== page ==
reject it, but I will say that from past readings by other scholars,
      I do not find the argument that this is an ancient convention for sea
      journeys to be unpersuasive. Just for starters, it is not
      principally a story of sea journeys, nor is it given in any kind of
      log fashion. The mention of "us" and "we" in the passages is
      entirely incidental, and the author plays no role at all in any of
      the stories (beyond being there, of course). A second issue of
      concern is the detailed knowledge Luke has of geography and very
      obscure titles in the region. This does not seem very likely for an
      author working entirely from "imaginative creation" and earlier
      sources alone. And needless to say, if the author of Luke/Acts was an
      adult c. 50-60 CE, then the chances he was still around much beyond
      90 CE is increasingly remote. In agreement with R. Brown, I would
      place the upper terminus on Luke/Acts at about 90-100 (with Matthew
      being no later than 80-85 CE, and Mark at 55-70 CE).

      As for your argument that the letters of Ignatius and Pliny the
      younger can somehow serve as contextual pointers in dating Luke/Acts,
      I do not find this very persuasive either. As you noted, the level
      church hierarchal development is certainly later than what we find in
      either Ignatius, or even Clement I, but for me, this suggests that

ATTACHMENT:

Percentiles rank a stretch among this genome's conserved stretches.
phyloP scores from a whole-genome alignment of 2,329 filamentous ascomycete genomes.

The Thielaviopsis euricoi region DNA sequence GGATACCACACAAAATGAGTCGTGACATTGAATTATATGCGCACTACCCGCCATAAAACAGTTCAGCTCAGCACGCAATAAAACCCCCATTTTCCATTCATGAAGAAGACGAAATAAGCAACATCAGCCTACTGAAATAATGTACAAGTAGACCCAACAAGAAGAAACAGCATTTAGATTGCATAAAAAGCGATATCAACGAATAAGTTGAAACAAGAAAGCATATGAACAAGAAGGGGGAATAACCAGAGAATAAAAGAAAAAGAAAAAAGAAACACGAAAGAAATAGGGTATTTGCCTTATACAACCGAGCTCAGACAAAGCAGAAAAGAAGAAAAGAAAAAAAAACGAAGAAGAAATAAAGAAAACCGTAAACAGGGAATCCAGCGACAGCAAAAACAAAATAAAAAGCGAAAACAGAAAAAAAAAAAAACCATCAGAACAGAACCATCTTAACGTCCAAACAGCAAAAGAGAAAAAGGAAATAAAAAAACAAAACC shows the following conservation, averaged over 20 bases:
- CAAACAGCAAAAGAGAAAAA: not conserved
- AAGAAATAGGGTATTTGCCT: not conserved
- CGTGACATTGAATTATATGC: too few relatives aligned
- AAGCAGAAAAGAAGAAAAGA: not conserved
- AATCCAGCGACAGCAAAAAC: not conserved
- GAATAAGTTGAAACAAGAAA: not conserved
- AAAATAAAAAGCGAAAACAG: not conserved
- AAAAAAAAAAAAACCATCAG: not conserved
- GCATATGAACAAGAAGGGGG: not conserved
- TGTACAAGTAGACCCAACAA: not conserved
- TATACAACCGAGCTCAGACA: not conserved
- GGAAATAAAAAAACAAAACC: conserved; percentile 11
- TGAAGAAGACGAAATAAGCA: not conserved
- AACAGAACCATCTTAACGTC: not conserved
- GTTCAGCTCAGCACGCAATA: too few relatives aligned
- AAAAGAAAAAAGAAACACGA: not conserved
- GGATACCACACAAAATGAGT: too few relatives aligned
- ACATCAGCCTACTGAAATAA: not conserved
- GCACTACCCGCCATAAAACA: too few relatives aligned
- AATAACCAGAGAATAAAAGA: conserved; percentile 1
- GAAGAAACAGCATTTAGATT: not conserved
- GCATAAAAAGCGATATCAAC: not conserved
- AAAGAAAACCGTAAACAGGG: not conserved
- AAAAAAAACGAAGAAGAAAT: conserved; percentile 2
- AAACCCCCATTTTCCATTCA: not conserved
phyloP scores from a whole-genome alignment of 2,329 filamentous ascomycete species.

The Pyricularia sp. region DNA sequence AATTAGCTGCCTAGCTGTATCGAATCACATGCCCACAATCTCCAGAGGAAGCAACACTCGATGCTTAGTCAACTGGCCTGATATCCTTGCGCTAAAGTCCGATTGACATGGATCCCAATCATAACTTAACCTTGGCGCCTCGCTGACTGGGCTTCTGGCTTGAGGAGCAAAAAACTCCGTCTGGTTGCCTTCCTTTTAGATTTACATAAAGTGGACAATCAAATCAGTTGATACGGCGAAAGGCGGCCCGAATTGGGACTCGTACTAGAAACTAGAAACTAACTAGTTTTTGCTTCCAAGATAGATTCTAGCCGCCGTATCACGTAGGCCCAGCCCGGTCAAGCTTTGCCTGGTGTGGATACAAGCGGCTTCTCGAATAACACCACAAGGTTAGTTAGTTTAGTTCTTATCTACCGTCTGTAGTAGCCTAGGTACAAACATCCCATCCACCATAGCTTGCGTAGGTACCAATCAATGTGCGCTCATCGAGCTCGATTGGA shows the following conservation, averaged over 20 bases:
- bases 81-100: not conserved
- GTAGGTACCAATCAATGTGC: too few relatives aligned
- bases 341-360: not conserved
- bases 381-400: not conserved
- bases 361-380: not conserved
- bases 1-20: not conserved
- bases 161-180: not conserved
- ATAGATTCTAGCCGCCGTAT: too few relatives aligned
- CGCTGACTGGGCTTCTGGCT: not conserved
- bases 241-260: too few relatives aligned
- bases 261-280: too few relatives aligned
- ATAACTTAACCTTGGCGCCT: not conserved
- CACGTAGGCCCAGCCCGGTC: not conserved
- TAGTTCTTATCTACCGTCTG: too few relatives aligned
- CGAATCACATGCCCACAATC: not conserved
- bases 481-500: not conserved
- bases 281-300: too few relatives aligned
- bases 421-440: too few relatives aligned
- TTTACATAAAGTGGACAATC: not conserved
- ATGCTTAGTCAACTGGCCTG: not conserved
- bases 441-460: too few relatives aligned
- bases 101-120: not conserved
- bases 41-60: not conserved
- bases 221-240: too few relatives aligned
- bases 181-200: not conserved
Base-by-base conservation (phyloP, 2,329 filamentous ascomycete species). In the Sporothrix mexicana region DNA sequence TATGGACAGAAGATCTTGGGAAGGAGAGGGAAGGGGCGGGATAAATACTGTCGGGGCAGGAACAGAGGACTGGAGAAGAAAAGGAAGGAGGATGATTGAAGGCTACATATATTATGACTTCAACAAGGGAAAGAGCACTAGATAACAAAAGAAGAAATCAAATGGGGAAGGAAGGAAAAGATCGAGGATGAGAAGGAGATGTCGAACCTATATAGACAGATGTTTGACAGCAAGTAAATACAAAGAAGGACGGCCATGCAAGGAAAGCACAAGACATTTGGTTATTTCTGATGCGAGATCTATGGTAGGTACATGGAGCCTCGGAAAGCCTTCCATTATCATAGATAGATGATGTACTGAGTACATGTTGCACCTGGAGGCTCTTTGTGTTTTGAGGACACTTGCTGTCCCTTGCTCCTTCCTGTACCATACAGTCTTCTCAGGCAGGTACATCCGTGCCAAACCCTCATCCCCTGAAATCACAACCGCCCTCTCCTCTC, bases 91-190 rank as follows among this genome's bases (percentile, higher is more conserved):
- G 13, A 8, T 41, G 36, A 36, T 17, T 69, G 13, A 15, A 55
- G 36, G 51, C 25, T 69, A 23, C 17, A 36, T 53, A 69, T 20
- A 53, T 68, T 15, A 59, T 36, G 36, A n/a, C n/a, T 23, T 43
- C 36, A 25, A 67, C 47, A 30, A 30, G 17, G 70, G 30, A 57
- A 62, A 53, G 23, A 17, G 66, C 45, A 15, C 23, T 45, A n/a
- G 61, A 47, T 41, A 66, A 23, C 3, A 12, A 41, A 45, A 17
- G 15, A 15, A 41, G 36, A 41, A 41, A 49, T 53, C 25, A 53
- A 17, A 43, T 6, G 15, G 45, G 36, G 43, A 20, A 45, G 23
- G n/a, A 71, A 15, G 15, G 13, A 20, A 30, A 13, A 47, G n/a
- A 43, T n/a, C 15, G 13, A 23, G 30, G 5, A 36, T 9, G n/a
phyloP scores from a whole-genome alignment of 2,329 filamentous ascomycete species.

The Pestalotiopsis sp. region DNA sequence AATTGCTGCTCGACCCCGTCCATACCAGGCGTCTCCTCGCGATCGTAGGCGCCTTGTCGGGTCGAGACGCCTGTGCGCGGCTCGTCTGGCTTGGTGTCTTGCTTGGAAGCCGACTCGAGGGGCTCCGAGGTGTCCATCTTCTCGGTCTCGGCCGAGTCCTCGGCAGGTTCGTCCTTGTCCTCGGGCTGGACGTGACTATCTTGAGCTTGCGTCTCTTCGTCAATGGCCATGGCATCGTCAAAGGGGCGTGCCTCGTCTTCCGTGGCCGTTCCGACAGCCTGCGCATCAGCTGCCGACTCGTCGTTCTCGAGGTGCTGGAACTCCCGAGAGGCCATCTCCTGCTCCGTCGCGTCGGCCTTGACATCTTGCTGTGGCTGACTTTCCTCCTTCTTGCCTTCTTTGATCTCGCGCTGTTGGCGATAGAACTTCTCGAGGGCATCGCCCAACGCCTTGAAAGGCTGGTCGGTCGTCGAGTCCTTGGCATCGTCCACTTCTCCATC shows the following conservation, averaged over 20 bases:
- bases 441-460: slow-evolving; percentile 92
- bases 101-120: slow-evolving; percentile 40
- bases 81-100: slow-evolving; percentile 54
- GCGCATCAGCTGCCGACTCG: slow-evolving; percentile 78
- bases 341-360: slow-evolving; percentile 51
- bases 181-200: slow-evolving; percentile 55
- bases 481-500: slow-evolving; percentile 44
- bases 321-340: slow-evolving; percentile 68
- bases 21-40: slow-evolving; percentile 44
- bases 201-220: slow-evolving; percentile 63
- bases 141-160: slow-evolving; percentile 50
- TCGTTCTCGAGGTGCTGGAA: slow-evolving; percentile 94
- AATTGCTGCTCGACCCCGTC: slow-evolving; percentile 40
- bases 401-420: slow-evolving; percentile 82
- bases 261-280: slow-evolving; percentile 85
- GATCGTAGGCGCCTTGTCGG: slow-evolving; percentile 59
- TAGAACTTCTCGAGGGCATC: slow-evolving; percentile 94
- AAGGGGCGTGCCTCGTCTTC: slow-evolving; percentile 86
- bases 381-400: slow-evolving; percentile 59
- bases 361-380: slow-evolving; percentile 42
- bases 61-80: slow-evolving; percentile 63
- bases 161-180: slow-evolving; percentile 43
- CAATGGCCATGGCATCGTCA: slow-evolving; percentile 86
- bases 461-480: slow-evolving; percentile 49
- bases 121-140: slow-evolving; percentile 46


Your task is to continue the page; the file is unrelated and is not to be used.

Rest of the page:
such development has not yet matured. While it is always possible
      that Luke is trying to point to an earlier, purer (and presumably
      superior in Luke's view) type of Christianity, we do not see him
      engaging in any polemical attacks on a developed church hierarchy
      either. In my view, Luke's "idealization" of the first Christians
      serves its own purpose, and seeks to point his readers towards a goal
      he thought worthy. It certainly fits his wider theological purpose
      of idealizing the poor, and setting the "simple life" up as the best
      way to live, and given that such beliefs can be found pretty much in
      any era, it does little to help us resolve the question of when
      Luke/Acts may have been written. Luke seems to be engaging in that
      time honoured appeal to the "good old days," and this could have been
      done in 85 as easily as in 115.

      The argument that Christianity was recognized as distinct by the
      early 2nd Century does little more to help us. I agree that there
      was probably some individual being addressed as Theophilus, and that
      he was someone of importance, and that he was either a Christian
      already, or interested in becoming one himself. But this does not
      point to a later dating any more than to an earlier one, since we can
      find even in Paul's letters, evidence of people of prominence and
      wealth already joining the early church in the 50's.

      Finally, the argument that Luke sought to combat a "factionalized,
      segregated, and increasingly hierarchical Church of the author's own
      day," and bring them back to the more authentic earlier kerygma,
      again we see evidence of such fights as early as Paul contre Peter,
      James and John. Luke certainly did not invent such conflicts, and
      did seem to play them down substantially in his own account, but they
      were there long before the 2nd Century. Let me be clear that I am
      not disputing that Luke wished to point his church towards an
      earlier, "purer" kerygma, as he saw it, I just do not think that this
      serves to help us date his work. Even the conflict you see between
      Paul's account of the Council of Jerusalem, and Luke's do not suggest
      such a late dating for Luke's work. After all, with all of the
      principals now dead (c. 62-65 CE), it is not unreasonable to expect